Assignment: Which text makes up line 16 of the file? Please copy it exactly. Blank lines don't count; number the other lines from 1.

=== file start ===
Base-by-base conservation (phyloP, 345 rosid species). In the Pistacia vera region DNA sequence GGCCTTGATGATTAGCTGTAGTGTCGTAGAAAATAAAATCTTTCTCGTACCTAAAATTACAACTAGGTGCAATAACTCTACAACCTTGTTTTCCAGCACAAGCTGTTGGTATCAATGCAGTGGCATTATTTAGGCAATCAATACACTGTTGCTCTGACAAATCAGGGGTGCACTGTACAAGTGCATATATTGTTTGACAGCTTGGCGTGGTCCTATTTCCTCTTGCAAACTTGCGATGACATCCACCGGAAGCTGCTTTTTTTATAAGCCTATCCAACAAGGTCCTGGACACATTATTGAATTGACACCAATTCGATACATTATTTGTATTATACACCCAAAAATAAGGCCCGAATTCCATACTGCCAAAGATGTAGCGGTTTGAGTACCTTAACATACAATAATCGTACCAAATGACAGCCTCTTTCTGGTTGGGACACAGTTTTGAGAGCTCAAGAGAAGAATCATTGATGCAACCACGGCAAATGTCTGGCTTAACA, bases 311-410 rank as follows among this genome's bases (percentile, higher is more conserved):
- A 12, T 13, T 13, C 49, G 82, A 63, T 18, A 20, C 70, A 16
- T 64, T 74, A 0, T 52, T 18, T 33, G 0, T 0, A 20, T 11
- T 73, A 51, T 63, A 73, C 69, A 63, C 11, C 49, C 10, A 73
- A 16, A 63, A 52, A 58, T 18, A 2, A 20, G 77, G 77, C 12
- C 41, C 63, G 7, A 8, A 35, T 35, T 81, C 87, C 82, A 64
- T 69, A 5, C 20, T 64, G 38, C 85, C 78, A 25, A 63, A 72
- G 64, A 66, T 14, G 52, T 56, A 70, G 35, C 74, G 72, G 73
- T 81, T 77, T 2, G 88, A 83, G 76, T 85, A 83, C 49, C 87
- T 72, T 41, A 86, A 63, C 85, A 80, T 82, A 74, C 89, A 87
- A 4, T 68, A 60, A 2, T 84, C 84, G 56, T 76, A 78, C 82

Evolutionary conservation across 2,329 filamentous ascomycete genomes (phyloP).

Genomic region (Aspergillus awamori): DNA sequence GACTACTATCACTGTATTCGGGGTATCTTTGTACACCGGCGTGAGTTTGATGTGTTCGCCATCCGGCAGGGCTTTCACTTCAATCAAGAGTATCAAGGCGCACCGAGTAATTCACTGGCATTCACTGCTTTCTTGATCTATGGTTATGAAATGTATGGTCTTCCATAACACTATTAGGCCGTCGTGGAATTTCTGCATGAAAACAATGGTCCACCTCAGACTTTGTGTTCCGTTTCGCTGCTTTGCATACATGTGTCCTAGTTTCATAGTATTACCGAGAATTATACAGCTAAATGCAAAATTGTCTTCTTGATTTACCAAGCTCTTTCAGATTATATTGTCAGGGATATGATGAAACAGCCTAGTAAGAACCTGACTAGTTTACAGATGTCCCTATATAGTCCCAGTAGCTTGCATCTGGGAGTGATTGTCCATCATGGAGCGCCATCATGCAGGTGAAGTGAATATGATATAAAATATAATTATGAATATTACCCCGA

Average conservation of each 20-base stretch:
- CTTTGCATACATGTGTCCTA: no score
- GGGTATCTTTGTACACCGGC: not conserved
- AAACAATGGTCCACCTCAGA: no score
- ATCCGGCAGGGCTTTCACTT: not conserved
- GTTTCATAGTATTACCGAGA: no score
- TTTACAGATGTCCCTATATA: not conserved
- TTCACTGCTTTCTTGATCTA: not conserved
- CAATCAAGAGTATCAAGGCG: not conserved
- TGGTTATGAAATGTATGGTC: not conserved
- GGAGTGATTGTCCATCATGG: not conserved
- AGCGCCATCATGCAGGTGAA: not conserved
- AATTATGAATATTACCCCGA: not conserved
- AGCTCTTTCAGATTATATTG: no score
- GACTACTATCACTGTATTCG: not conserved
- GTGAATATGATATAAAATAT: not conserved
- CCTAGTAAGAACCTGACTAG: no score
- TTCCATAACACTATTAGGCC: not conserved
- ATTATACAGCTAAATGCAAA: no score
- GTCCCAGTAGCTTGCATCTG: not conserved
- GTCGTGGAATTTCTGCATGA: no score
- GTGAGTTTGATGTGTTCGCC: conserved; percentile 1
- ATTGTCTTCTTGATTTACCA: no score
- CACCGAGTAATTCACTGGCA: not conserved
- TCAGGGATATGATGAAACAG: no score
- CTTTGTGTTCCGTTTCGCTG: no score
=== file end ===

- GGGTATCTTTGTACACCGGC: not conserved